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Democrats have described him as an enabler of abuse of presidential powers. Republicans have countered that he was providing legitimate advocacy for President Trump.
Either way, the impeachment hearings have made clear that understanding Rudy Giuliani — the crime-fighting Republican that New York City elected mayor twice — helps to explain how Mr. Trump operates.
My colleague Jim Dwyer, who has covered Mr. Giuliani for decades, co-wrote a recent article detailing how Mr. Giuliani led Mr. Trump to the brink of impeachment.
Below is a lightly edited interview with Mr. Dwyer.
Mr. Giuliani was a federal prosecutor. In a tragic instant, he became America’s mayor. He was a failed presidential candidate and then a surrogate for a successful presidential candidate. He is now Mr. Trump’s unpaid personal counsel.
Has he always been the same person?
It doesn’t seem to me that he has changed. You can find some quotes from him saying he’s the same person as he always was.
What characteristics has Mr. Giuliani exhibited in the 35 years you’ve covered him?
He thinks he can do no wrong, and he wants to be in the spotlight. He was the first federal prosecutor who really put himself on television. He never missed a television appearance if he could manage it.
How did being a surrogate for Mr. Trump help Mr. Giuliani get back into the spotlight?
After 2012, he was on the outskirts of national politics. Then, in the 2016 race, the Trump campaign couldn’t find anyone to defend them after the “Access Hollywood” tape came out, in which Mr. Trump made vulgar comments about women.
Mr. Giuliani did. That helped forge a new closeness with Mr. Trump.
In 2001, Mr. Giuliani’s endorsement helped Michael Bloomberg win New York’s mayoral race. Can Mr. Giuliani influence the city anymore?
I don’t think being Donald Trump’s — what’s a polite word for it — being Mr. Trump’s man Friday is going to help him politically in New York.
How does Mr. Giuliani feel about New York?
He travels a lot. (He was in Budapest and Kyiv last week.)
He has fewer personal connections to New York City than he used to. Some of his former City Hall aides are still around. But his son works in Washington. His daughter lives in California. He’s in the midst of a divorce from his third wife. (They shared a co-op on the Upper East Side, a spacious home in the Hamptons and other properties.)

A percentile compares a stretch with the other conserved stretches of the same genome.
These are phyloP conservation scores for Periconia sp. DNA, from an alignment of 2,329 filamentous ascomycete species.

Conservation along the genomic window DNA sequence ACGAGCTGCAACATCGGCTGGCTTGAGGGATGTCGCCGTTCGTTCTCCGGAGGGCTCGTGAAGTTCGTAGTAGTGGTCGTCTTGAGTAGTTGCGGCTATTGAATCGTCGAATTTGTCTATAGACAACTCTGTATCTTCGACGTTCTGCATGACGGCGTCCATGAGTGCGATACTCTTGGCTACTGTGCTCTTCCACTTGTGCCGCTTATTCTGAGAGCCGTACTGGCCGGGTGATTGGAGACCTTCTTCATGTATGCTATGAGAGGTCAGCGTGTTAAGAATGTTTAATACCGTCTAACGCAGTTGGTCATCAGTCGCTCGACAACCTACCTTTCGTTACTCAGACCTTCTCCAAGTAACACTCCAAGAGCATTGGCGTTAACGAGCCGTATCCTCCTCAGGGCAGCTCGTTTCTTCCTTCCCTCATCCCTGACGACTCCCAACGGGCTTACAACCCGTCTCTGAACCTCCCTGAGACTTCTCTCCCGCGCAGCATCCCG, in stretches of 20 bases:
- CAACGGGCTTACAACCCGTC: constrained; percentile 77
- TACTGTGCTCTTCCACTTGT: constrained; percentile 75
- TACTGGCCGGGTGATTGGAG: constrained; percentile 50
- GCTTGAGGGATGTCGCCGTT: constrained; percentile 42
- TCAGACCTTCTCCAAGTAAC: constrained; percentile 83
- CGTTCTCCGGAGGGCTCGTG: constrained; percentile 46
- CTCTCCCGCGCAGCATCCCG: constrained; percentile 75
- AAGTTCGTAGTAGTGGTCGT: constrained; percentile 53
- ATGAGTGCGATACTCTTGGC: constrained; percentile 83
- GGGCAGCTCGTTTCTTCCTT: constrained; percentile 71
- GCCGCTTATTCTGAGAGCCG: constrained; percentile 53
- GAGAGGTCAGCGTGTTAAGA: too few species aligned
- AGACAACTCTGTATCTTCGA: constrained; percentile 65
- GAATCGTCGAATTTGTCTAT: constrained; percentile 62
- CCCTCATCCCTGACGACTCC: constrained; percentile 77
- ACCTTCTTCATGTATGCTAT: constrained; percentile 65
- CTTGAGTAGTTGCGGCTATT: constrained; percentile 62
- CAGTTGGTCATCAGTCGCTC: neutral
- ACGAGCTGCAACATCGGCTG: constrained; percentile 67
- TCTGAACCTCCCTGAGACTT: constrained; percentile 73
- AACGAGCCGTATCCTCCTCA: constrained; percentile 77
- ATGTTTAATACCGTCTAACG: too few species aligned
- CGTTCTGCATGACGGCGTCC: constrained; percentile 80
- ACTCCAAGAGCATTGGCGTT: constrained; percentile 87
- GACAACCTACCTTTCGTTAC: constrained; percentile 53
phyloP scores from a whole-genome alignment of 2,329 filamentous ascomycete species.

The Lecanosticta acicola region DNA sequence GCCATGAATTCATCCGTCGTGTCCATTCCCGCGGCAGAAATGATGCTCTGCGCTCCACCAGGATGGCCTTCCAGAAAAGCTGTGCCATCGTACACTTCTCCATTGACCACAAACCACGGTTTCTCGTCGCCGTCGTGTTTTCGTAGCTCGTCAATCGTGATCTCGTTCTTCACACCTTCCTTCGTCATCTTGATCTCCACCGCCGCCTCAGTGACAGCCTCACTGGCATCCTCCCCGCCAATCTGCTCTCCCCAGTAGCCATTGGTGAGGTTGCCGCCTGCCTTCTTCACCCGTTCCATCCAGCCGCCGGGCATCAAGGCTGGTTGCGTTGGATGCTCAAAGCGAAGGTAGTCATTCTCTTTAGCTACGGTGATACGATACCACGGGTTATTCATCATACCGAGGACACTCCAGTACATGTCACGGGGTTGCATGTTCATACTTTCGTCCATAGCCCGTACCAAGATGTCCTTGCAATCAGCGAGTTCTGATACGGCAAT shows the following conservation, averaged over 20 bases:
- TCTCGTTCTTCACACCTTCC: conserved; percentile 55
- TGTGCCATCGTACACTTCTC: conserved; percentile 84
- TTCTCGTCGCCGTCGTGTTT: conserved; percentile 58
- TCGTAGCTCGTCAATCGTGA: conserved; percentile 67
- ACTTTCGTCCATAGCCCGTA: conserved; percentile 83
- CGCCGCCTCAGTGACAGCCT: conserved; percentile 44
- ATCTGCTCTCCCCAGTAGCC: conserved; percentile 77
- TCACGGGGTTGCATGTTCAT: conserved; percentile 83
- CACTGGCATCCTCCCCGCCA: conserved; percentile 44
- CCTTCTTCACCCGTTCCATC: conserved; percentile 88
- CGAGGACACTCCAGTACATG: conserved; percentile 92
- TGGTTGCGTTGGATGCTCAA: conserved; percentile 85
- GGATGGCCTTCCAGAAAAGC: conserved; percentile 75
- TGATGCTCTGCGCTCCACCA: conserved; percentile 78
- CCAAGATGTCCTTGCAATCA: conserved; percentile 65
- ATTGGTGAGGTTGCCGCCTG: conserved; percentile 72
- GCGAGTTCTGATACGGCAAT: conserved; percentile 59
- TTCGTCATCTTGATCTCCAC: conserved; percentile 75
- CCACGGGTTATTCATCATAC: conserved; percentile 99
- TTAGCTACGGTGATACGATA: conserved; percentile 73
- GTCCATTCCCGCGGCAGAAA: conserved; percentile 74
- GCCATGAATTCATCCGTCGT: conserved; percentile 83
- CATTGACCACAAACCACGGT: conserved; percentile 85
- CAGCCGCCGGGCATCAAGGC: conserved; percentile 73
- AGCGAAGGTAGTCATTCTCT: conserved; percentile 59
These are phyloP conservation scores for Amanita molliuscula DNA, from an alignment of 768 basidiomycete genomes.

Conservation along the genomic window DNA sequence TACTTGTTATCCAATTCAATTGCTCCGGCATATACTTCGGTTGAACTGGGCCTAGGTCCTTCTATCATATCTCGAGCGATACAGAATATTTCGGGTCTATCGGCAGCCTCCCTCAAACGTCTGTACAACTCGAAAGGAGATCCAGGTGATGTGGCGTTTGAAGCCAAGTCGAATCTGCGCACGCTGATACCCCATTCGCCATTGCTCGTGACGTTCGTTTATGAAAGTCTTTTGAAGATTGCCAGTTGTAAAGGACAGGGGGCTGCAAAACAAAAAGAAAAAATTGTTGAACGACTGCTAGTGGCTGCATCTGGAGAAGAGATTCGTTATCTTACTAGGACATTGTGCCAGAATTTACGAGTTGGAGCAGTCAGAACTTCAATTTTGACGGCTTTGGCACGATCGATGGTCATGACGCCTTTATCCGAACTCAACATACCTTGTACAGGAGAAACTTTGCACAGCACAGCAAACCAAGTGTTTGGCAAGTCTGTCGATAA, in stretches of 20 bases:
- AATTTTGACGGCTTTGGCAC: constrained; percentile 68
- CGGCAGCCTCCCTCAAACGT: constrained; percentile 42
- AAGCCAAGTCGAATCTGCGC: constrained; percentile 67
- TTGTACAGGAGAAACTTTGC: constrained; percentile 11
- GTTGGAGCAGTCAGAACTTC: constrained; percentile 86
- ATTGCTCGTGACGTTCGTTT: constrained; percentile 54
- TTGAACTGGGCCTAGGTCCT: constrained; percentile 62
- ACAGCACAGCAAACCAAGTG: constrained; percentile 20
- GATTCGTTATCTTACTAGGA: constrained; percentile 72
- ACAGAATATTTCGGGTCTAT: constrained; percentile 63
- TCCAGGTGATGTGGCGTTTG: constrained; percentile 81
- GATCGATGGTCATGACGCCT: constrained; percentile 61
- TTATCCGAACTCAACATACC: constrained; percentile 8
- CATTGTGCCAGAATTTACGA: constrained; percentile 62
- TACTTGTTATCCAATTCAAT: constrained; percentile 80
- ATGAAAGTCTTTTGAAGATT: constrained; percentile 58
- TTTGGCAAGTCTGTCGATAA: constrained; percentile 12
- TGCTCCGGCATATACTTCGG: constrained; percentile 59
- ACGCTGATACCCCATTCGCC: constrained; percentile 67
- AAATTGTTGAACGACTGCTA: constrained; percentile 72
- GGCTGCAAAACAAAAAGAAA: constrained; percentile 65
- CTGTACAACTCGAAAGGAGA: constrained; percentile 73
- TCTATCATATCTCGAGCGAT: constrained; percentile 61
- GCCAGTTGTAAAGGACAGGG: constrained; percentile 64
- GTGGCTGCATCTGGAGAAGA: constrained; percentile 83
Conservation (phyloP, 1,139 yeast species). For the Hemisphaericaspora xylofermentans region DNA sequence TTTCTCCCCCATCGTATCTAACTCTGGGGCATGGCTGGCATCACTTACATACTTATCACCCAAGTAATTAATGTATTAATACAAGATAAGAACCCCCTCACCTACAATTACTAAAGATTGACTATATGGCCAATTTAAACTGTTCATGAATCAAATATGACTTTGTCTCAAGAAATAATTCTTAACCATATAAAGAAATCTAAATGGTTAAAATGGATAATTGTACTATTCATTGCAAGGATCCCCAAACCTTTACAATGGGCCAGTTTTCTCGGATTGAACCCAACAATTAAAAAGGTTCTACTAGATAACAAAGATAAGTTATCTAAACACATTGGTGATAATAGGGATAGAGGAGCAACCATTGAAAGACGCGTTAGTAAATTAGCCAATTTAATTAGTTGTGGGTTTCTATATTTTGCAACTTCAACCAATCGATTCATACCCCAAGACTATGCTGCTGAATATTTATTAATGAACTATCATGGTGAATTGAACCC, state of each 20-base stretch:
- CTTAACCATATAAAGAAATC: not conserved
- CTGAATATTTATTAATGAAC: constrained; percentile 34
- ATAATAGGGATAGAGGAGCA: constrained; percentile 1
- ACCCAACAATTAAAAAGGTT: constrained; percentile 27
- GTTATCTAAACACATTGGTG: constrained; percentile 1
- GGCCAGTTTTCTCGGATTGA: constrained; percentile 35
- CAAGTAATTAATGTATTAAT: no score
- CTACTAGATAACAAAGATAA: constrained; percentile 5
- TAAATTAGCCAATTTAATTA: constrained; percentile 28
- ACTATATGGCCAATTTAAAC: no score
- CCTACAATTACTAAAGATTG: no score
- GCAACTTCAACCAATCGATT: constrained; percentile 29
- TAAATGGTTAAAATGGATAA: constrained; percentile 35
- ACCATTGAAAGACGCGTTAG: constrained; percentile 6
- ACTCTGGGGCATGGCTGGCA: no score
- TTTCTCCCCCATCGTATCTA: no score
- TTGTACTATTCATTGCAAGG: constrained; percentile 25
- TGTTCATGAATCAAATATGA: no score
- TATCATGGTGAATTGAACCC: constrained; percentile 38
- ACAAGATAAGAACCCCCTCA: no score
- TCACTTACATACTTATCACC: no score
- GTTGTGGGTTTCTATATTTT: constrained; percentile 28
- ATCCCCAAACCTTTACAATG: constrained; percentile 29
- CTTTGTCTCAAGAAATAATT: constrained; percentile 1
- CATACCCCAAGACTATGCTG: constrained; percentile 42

The offices of his business are fairly modest. When he’s in town, the Grand Savannah Cigar Bar is practically his office.
Last year, he went to Yankee Stadium for his birthday and got heavily booed.
It wasn’t always like that.
Want more news? Check out our full coverage.
The Mini Crossword: Here is today’s puzzle.
What we’re reading
Reports of rape and sexual assault are up in parts of Queens. [Queens Daily Eagle]
A “pseudo newspaper” in Brooklyn features one lawmaker and a lot of ads. [Daily News]
Here are the eight million reasons to love New York. [The Cut]
Coming up today
The curator and writer Antwaun Sargent talks about his traveling exhibition and the future of art as part of the Black Icons of Art series at the Greene Space in Manhattan. 7 p.m. [$15]
The composer and soprano Judith Berkson performs with Ordinary Affects at Roulette in Brooklyn. 8 p.m. [$25]
The Book Bash holiday fund-raiser at the Asian American Writers’ Workshop in Manhattan has book bundles, cake and karaoke. 5 p.m. [Free or $5 suggested donation]
— Melissa Guerrero
Events are subject to change, so double-check before heading out. For more events, see the going-out guides from The Times’s culture pages.
And finally: Be kind, rewind
The Times’s Corey Kilgannon writes:
If you spy a blue-and-yellow Blockbuster store in SoHo this week, don’t scramble to return those epically overdue VHS tapes.
It’s a pop-up store at 13 Crosby Street that doesn’t offer rentals, but rather clothing and other items from Dumbgood, a lifestyle and streetwear brand.
The store, which opened last week, is free to visit from 11 a.m. to 7 p.m. daily through Sunday. It is decorated to resemble a real Blockbuster store, with film posters and videotapes on display.
Clothing and merchandise is available with Blockbuster themes, including “Be Kind Rewind” shirts, socks and totes.
There are also replicas of the Blockbuster rental boxes, along with smaller versions that serve as iPhone cases.
At Blockbuster’s peak, it had some 1,700 stores nationwide. The company filed for bankruptcy protection in 2010 after losing its customers to DVDs by mail, and then to online streaming.
Today one Blockbuster store remains — not in SoHo, but in Bend, Ore.
It’s Tuesday — do something retro.
Metropolitan Diary: Strings attached
I was on a crowded rush-hour train. A man pulled out a violin and started to play.
As we approached the next stop, the violinist pushed through the crowd to get to the next car. In the process, he nearly knocked over another man, who yelled out some choice words, ending with: “Like we need to listen to a sonata right now.”
There was a moment of silence. And then a voice spoke.
“It was a concerto,” the person said, “not a sonata.”
— Linda Herskovic